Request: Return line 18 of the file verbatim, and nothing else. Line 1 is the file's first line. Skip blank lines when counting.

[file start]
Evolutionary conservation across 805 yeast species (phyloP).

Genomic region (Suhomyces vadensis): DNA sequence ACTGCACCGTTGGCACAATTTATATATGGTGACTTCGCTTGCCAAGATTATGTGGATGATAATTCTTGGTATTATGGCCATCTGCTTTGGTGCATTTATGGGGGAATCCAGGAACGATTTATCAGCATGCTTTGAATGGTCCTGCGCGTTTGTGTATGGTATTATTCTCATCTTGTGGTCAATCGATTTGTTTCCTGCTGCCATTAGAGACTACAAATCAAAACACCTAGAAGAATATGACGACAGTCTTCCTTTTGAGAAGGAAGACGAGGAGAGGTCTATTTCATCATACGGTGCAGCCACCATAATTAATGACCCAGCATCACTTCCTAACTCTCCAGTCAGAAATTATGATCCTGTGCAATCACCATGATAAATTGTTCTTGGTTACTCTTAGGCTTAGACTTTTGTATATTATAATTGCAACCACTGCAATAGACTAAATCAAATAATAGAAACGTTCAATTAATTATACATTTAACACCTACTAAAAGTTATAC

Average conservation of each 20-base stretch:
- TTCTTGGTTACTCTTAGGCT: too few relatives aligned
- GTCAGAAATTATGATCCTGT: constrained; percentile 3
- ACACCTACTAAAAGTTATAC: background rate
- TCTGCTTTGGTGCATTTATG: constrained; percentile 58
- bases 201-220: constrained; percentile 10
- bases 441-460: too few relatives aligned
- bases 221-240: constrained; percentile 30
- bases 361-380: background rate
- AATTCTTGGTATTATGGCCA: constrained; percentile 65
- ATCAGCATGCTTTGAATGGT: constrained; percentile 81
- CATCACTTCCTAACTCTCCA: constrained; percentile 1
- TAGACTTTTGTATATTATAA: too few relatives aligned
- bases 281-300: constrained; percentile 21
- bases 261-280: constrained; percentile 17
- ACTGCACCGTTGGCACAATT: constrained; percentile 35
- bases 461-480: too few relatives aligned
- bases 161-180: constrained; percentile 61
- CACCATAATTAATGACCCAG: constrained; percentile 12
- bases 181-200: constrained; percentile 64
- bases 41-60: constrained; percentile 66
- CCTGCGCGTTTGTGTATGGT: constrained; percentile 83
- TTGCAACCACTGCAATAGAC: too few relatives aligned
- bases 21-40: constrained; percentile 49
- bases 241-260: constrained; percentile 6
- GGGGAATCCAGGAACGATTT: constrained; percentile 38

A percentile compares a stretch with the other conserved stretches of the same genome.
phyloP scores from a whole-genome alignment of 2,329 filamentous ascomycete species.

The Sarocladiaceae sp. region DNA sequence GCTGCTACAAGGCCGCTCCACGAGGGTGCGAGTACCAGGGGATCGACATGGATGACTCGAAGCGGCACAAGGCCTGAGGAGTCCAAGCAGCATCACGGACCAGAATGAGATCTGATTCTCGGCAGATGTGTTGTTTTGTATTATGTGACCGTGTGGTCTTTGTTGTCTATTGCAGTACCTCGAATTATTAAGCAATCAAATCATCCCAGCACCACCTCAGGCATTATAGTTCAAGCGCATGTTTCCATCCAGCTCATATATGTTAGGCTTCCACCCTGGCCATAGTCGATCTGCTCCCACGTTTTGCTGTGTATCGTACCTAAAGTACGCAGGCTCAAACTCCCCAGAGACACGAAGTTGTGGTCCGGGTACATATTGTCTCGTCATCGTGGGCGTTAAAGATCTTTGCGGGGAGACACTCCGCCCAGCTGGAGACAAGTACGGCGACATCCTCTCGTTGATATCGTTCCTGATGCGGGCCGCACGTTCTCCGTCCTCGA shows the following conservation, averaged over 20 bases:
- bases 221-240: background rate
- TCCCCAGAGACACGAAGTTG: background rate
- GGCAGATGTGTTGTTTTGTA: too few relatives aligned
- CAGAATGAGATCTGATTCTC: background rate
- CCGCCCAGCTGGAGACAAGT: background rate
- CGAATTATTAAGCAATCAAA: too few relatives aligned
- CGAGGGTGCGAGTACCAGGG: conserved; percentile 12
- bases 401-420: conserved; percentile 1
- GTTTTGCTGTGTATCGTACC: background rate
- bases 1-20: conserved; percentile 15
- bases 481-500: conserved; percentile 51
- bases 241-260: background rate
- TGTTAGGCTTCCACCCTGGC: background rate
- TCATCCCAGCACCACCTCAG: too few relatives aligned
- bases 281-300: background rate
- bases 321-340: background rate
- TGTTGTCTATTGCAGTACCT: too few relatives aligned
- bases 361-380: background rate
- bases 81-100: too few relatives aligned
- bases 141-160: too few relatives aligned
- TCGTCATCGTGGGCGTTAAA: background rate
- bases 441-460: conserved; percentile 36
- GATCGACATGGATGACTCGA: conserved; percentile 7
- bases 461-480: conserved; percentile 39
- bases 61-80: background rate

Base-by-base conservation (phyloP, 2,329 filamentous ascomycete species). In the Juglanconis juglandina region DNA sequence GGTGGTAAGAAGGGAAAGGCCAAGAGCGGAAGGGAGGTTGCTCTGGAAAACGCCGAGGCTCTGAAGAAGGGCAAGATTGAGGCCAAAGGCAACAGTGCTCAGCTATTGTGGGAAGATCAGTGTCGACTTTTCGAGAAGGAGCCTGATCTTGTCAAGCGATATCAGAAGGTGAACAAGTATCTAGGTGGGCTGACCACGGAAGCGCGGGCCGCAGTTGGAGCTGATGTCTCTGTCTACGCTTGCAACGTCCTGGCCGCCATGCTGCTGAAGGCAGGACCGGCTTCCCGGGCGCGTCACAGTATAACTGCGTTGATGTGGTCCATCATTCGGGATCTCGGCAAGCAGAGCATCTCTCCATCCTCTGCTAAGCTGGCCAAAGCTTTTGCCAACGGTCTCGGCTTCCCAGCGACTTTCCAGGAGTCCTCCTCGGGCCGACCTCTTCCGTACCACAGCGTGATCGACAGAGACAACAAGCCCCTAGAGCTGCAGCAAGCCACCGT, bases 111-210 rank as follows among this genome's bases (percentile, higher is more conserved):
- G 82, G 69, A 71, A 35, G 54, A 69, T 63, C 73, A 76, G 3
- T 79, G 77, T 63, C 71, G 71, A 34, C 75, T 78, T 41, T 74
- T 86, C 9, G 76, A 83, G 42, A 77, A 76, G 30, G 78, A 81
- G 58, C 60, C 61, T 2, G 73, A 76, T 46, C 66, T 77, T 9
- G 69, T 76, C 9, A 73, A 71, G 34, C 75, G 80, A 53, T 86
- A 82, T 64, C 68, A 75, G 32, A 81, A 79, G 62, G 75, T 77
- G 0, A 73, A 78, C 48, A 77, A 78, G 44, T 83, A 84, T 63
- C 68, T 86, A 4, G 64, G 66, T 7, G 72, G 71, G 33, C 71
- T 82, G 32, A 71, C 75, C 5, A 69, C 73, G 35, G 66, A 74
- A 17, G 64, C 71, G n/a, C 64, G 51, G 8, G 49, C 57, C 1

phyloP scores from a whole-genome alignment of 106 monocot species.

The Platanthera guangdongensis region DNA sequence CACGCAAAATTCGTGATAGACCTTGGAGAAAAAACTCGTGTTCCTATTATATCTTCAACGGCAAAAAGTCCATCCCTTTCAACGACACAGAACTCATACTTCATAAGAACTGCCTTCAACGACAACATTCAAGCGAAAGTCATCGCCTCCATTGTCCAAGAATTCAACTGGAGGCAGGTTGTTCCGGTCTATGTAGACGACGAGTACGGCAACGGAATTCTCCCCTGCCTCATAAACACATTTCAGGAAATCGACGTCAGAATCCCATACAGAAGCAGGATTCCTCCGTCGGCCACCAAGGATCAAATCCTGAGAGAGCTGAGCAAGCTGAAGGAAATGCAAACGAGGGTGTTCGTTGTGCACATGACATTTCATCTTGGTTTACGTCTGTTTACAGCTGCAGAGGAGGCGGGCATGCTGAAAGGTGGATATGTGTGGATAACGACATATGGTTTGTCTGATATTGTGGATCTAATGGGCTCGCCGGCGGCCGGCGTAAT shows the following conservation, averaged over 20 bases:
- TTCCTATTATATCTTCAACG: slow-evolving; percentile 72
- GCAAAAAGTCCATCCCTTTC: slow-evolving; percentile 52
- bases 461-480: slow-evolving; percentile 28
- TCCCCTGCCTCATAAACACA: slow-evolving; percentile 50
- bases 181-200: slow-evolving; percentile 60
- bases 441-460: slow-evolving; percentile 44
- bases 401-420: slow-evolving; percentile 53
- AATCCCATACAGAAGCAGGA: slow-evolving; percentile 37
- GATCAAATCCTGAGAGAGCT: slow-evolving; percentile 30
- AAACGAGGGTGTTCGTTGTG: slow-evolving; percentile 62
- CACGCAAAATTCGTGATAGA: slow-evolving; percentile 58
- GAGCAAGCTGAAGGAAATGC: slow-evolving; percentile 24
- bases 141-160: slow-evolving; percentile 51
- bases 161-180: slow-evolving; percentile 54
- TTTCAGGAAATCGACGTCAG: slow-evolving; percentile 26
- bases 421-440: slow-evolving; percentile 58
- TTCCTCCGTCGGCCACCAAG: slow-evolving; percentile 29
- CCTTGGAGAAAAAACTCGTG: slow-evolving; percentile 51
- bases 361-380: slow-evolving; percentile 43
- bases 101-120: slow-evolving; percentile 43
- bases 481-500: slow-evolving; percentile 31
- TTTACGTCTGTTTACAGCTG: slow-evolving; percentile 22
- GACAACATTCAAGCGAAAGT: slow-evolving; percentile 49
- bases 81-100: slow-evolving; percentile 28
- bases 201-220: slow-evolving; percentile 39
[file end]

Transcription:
- ACTGCACCGTTGGCACAATT: constrained; percentile 35